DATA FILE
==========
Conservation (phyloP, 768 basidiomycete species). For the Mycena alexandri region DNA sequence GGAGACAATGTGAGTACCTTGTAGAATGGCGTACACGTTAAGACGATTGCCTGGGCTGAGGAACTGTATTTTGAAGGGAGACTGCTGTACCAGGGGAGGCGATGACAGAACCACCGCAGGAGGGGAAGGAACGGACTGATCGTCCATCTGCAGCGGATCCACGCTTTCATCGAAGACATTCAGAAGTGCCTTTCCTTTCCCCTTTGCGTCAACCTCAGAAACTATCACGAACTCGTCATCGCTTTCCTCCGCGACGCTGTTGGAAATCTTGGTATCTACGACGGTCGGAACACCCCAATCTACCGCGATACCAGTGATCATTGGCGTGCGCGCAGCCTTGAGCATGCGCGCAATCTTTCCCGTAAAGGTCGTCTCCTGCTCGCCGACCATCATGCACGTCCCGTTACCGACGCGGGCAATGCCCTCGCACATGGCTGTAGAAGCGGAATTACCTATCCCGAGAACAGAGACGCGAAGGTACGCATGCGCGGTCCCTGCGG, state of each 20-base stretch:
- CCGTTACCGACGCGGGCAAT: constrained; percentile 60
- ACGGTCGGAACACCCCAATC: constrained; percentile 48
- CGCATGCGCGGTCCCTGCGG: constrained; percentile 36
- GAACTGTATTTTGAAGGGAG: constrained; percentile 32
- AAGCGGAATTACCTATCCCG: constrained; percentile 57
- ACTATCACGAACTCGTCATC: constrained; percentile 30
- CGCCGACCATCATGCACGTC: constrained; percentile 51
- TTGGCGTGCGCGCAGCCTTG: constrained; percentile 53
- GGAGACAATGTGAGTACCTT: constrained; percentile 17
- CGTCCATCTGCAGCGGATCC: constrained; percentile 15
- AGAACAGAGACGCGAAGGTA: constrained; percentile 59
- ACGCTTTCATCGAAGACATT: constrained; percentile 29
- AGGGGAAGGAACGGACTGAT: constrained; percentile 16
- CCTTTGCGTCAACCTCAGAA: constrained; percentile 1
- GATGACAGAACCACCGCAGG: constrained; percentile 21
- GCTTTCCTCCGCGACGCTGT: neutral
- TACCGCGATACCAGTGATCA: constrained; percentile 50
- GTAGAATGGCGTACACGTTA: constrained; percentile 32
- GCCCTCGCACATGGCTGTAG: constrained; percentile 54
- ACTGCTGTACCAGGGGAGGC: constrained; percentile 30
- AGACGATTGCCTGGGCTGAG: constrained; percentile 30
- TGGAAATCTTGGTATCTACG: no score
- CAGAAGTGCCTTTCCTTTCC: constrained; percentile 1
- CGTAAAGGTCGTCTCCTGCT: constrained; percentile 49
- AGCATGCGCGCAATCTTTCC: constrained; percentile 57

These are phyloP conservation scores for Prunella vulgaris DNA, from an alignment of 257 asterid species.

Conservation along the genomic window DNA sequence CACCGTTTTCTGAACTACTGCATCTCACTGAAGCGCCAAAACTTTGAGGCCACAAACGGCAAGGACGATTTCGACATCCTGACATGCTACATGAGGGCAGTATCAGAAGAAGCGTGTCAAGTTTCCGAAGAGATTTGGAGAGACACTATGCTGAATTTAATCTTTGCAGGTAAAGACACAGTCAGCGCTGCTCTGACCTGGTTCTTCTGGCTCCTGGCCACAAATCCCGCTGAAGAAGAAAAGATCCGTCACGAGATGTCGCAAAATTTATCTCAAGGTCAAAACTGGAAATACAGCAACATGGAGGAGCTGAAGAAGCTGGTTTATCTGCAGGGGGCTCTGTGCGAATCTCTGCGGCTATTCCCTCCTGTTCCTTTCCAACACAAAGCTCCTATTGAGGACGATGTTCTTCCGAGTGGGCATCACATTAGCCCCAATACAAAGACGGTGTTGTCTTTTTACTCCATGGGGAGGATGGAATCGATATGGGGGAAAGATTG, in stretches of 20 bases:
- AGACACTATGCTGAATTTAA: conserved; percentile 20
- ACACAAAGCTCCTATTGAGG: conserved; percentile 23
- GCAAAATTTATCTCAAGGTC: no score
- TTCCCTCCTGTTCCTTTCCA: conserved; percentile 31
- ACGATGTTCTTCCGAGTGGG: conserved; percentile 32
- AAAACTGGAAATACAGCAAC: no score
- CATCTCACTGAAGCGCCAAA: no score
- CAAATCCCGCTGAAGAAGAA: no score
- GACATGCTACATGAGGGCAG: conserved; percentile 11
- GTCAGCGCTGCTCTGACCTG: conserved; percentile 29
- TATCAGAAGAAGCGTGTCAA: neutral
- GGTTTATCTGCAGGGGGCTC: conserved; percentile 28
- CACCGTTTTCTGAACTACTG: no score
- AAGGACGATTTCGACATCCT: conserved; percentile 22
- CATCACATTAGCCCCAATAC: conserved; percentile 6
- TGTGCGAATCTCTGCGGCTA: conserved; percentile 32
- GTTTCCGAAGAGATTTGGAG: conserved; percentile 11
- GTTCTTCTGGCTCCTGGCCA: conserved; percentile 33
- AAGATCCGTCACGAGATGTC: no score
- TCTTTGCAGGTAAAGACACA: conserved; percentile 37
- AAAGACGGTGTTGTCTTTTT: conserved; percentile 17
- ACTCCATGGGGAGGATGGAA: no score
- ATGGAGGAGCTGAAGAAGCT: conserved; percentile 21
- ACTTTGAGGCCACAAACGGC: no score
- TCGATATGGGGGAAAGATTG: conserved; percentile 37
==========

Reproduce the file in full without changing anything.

Conservation (phyloP, 768 basidiomycete species). For the Mycena alexandri region DNA sequence GGAGACAATGTGAGTACCTTGTAGAATGGCGTACACGTTAAGACGATTGCCTGGGCTGAGGAACTGTATTTTGAAGGGAGACTGCTGTACCAGGGGAGGCGATGACAGAACCACCGCAGGAGGGGAAGGAACGGACTGATCGTCCATCTGCAGCGGATCCACGCTTTCATCGAAGACATTCAGAAGTGCCTTTCCTTTCCCCTTTGCGTCAACCTCAGAAACTATCACGAACTCGTCATCGCTTTCCTCCGCGACGCTGTTGGAAATCTTGGTATCTACGACGGTCGGAACACCCCAATCTACCGCGATACCAGTGATCATTGGCGTGCGCGCAGCCTTGAGCATGCGCGCAATCTTTCCCGTAAAGGTCGTCTCCTGCTCGCCGACCATCATGCACGTCCCGTTACCGACGCGGGCAATGCCCTCGCACATGGCTGTAGAAGCGGAATTACCTATCCCGAGAACAGAGACGCGAAGGTACGCATGCGCGGTCCCTGCGG, state of each 20-base stretch:
- CCGTTACCGACGCGGGCAAT: constrained; percentile 60
- ACGGTCGGAACACCCCAATC: constrained; percentile 48
- CGCATGCGCGGTCCCTGCGG: constrained; percentile 36
- GAACTGTATTTTGAAGGGAG: constrained; percentile 32
- AAGCGGAATTACCTATCCCG: constrained; percentile 57
- ACTATCACGAACTCGTCATC: constrained; percentile 30
- CGCCGACCATCATGCACGTC: constrained; percentile 51
- TTGGCGTGCGCGCAGCCTTG: constrained; percentile 53
- GGAGACAATGTGAGTACCTT: constrained; percentile 17
- CGTCCATCTGCAGCGGATCC: constrained; percentile 15
- AGAACAGAGACGCGAAGGTA: constrained; percentile 59
- ACGCTTTCATCGAAGACATT: constrained; percentile 29
- AGGGGAAGGAACGGACTGAT: constrained; percentile 16
- CCTTTGCGTCAACCTCAGAA: constrained; percentile 1
- GATGACAGAACCACCGCAGG: constrained; percentile 21
- GCTTTCCTCCGCGACGCTGT: neutral
- TACCGCGATACCAGTGATCA: constrained; percentile 50
- GTAGAATGGCGTACACGTTA: constrained; percentile 32
- GCCCTCGCACATGGCTGTAG: constrained; percentile 54
- ACTGCTGTACCAGGGGAGGC: constrained; percentile 30
- AGACGATTGCCTGGGCTGAG: constrained; percentile 30
- TGGAAATCTTGGTATCTACG: no score
- CAGAAGTGCCTTTCCTTTCC: constrained; percentile 1
- CGTAAAGGTCGTCTCCTGCT: constrained; percentile 49
- AGCATGCGCGCAATCTTTCC: constrained; percentile 57

These are phyloP conservation scores for Prunella vulgaris DNA, from an alignment of 257 asterid species.

Conservation along the genomic window DNA sequence CACCGTTTTCTGAACTACTGCATCTCACTGAAGCGCCAAAACTTTGAGGCCACAAACGGCAAGGACGATTTCGACATCCTGACATGCTACATGAGGGCAGTATCAGAAGAAGCGTGTCAAGTTTCCGAAGAGATTTGGAGAGACACTATGCTGAATTTAATCTTTGCAGGTAAAGACACAGTCAGCGCTGCTCTGACCTGGTTCTTCTGGCTCCTGGCCACAAATCCCGCTGAAGAAGAAAAGATCCGTCACGAGATGTCGCAAAATTTATCTCAAGGTCAAAACTGGAAATACAGCAACATGGAGGAGCTGAAGAAGCTGGTTTATCTGCAGGGGGCTCTGTGCGAATCTCTGCGGCTATTCCCTCCTGTTCCTTTCCAACACAAAGCTCCTATTGAGGACGATGTTCTTCCGAGTGGGCATCACATTAGCCCCAATACAAAGACGGTGTTGTCTTTTTACTCCATGGGGAGGATGGAATCGATATGGGGGAAAGATTG, in stretches of 20 bases:
- AGACACTATGCTGAATTTAA: conserved; percentile 20
- ACACAAAGCTCCTATTGAGG: conserved; percentile 23
- GCAAAATTTATCTCAAGGTC: no score
- TTCCCTCCTGTTCCTTTCCA: conserved; percentile 31
- ACGATGTTCTTCCGAGTGGG: conserved; percentile 32
- AAAACTGGAAATACAGCAAC: no score
- CATCTCACTGAAGCGCCAAA: no score
- CAAATCCCGCTGAAGAAGAA: no score
- GACATGCTACATGAGGGCAG: conserved; percentile 11
- GTCAGCGCTGCTCTGACCTG: conserved; percentile 29
- TATCAGAAGAAGCGTGTCAA: neutral
- GGTTTATCTGCAGGGGGCTC: conserved; percentile 28
- CACCGTTTTCTGAACTACTG: no score
- AAGGACGATTTCGACATCCT: conserved; percentile 22
- CATCACATTAGCCCCAATAC: conserved; percentile 6
- TGTGCGAATCTCTGCGGCTA: conserved; percentile 32
- GTTTCCGAAGAGATTTGGAG: conserved; percentile 11
- GTTCTTCTGGCTCCTGGCCA: conserved; percentile 33
- AAGATCCGTCACGAGATGTC: no score
- TCTTTGCAGGTAAAGACACA: conserved; percentile 37
- AAAGACGGTGTTGTCTTTTT: conserved; percentile 17
- ACTCCATGGGGAGGATGGAA: no score
- ATGGAGGAGCTGAAGAAGCT: conserved; percentile 21
- ACTTTGAGGCCACAAACGGC: no score
- TCGATATGGGGGAAAGATTG: conserved; percentile 37